Unlocking Systemic Change: Three Ways Leaders Propel Transformation Beyond Crisis

Posted — Wednesday 15.04.2021

The pandemic has heightened the already difficult challenges of business transformation. We doubt there has been a single business that hasn’t needed or will need to transform.

COVID-19 has propelled us five to ten years into transformation future. We have previously explored the acceleration of digitalisation and the rise in social capital. In this Insight, we consider the need for leaders to now plan a strategic roadmap for a truly unpredictable future as transformation will now remain ’always on’. We’ll explore three steps that leaders can take to assist their businesses in addressing and embedding longer term changes.

Fundamental to the future of all businesses are our people; for our employees, COVID has turned things upside down in almost every aspect. There has been an extensive effort from leaders to demonstrate a greater degree of humanity and compassion.  In this new reality, to successfully transform beyond this crisis, this degree of humanity must remain.  

Realign your business strategy to a people strategy

The first step in recovery is to redefine your immediate strategic focus. Start by considering the following:

  • What investments do we need to make in digital platforms?
  • How have our customers transformed -are they engaging with us differently? If so, what’s the impact on our business? 
  • What changes have we seen in our supply chain?
  • Do we have a requirement to operate from the same office locations as pre-pandemic?
  • Have we saved costs in ways that were unanticipated – will this continue? 
  • Is our business plan fully stretching us? You may have been previously cautious about change, but the last 12 months have made you consider how important transformation is.

All of these strategic challenges will have a fundamental impact on your people agenda. None of your ambitious plans can occur without a capable and engaged workforce. It is, therefore, vital that you consider developing and aligning a people plan to support your business plan.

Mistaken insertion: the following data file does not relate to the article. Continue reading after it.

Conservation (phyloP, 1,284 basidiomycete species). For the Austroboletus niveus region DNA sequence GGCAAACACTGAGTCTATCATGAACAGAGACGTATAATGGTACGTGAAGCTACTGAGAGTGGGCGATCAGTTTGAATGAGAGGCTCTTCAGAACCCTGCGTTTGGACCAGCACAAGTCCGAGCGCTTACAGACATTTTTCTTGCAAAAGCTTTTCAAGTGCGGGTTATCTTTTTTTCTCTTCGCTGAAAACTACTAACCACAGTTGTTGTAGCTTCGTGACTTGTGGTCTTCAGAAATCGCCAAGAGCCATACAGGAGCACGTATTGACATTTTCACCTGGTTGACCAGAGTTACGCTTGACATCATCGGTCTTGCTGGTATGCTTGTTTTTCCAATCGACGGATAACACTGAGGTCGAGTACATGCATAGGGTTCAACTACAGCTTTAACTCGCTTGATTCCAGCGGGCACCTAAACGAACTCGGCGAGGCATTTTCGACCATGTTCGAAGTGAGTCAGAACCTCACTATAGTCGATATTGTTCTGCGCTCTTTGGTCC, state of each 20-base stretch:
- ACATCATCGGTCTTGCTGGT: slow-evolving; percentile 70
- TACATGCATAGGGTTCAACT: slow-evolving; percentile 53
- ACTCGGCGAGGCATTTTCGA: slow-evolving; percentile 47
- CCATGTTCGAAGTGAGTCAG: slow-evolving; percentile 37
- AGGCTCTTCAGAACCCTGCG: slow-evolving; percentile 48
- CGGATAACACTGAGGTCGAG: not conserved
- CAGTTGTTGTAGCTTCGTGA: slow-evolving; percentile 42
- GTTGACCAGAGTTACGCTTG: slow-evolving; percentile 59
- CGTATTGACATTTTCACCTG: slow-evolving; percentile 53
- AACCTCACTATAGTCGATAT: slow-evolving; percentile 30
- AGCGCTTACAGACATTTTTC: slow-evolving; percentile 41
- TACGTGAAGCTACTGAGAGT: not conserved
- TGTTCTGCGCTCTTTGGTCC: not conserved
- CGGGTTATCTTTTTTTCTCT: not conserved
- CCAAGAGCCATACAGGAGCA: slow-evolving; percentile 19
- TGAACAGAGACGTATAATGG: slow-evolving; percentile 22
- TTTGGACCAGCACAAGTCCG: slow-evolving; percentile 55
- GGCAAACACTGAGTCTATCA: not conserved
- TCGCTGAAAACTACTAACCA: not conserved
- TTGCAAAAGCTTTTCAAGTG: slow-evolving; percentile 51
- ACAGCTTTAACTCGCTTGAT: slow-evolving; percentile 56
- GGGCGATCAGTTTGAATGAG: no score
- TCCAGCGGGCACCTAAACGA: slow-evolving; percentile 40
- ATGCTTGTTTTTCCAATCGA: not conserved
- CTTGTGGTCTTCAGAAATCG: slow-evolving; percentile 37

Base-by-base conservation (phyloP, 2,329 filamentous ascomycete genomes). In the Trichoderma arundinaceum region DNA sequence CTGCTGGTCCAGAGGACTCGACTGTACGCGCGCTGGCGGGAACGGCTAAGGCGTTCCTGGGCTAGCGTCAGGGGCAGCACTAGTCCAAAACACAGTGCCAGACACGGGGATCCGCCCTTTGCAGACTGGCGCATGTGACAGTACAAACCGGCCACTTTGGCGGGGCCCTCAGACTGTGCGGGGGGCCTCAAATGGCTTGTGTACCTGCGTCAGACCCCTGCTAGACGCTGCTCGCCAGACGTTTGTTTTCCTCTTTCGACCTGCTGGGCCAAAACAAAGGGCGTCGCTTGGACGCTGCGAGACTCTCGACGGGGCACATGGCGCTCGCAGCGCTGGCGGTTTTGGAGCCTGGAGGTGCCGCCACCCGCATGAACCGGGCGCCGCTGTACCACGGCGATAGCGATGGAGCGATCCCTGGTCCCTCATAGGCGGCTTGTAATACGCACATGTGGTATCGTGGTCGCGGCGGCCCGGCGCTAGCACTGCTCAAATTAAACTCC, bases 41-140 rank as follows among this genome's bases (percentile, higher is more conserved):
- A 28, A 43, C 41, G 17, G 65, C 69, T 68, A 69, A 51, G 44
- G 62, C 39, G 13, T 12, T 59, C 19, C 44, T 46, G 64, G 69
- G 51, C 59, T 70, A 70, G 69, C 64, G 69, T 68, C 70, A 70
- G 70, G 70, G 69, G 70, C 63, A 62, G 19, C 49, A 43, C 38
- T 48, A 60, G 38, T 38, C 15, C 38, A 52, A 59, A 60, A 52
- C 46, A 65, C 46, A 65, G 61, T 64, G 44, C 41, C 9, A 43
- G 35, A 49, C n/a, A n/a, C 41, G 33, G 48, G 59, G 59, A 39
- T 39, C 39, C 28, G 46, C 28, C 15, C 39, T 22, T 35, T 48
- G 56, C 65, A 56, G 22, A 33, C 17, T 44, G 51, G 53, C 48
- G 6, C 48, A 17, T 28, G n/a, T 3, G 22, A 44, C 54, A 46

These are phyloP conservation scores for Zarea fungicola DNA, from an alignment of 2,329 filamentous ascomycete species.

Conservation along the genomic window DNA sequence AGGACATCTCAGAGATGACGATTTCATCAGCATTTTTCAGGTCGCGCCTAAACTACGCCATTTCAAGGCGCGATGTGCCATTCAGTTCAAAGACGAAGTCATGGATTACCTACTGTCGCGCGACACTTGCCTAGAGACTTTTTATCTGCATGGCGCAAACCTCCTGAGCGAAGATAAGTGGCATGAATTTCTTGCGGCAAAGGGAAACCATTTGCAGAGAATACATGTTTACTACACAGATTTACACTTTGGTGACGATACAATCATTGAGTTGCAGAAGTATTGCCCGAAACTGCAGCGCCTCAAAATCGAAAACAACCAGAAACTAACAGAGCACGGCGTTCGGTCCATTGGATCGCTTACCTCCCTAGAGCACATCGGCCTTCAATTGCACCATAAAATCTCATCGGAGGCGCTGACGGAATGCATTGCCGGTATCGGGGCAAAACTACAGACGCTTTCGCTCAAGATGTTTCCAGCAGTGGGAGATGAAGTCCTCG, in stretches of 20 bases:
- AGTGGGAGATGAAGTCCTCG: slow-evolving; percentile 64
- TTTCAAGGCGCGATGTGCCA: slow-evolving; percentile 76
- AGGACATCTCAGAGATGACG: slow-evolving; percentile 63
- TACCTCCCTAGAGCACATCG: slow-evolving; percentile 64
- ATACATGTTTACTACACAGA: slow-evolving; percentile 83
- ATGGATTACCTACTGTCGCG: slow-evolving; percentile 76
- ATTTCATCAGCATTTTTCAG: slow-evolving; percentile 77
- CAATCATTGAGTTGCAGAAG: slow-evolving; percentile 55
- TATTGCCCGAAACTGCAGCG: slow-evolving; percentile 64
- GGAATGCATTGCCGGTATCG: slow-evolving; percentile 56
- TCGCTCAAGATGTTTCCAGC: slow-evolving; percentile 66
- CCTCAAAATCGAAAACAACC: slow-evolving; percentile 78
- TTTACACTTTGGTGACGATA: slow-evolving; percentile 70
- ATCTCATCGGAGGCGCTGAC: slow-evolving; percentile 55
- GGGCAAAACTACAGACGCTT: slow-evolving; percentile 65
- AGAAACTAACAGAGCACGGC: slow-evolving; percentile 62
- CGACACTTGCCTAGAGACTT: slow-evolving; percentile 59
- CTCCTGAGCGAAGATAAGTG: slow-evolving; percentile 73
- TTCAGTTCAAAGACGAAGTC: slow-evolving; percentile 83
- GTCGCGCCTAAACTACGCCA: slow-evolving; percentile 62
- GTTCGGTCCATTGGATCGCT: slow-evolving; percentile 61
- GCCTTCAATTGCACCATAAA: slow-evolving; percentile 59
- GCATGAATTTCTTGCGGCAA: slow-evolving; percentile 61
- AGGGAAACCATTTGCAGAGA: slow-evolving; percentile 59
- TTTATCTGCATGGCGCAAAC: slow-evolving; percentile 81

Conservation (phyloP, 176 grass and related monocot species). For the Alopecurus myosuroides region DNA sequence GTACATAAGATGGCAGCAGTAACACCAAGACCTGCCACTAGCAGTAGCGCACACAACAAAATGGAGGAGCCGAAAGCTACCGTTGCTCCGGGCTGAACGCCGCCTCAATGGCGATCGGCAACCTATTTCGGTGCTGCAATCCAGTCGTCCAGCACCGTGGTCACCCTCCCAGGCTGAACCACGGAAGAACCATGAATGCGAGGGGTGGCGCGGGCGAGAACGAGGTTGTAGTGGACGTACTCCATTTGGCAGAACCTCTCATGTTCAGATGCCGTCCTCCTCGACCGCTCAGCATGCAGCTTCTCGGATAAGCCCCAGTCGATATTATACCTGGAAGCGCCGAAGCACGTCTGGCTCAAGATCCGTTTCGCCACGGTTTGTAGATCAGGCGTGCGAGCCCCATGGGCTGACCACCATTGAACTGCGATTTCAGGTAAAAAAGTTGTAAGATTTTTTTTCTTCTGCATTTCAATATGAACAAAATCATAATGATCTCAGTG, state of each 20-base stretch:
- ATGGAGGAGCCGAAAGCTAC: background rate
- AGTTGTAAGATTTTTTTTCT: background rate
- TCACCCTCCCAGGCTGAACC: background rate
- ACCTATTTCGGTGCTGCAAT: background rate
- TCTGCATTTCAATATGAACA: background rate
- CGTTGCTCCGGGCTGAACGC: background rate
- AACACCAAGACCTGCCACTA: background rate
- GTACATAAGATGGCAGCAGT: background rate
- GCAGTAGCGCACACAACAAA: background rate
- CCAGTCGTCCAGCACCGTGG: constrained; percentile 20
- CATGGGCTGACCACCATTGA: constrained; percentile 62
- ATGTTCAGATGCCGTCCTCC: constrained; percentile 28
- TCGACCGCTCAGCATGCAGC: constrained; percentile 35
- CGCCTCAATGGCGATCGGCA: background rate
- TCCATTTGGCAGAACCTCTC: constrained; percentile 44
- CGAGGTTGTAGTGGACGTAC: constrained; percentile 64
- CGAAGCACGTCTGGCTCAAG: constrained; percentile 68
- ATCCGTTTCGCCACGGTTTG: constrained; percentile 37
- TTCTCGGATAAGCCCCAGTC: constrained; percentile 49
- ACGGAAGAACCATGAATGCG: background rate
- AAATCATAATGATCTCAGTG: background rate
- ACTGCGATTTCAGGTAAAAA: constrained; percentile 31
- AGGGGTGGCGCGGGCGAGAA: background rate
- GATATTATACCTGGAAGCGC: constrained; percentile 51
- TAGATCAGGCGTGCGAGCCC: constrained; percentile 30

A people plan will follow from considering what you need from your people to deliver your business plan:

  • How many people will we need to achieve our plan?
  • What skills will be required?
  • How will we attract and recruit these desired skills?
  • Once on board, how will we retain them?
  • What do our existing staff think about us? What would they like to change? Are we prepared to change?
  • How will we develop existing people?
  • What strengths, weaknesses, threats, and opportunities are we presented with?
  • Do we have gaps in succession that could impact our longer term plan?
  • Do our values still align to our societal positioning post-pandemic? 

The business plan and people plan need to work hand in hand, ensuring the impact of the business plan (such as a reduction in headcount due to digitalisation is fully captured and considered in the people plan. Typically, when reducing headcount, we would address the structure change, e.g. a reduction from five to four heads. However, today, it’s important to consider skills and talent. By removing headcount to reduce costs, you’re impacting your people plan. You should consider if skills can be utilised elsewhere – can they be used in a different way, or could the business plan be reconsidered to ensure that the skills are retained? Understandably, this is not always feasible in business, but if skills are scarce and critical, then a decision to reduce cost can drastically impact on the wider people strategic goals in attracting, developing and retaining these skills.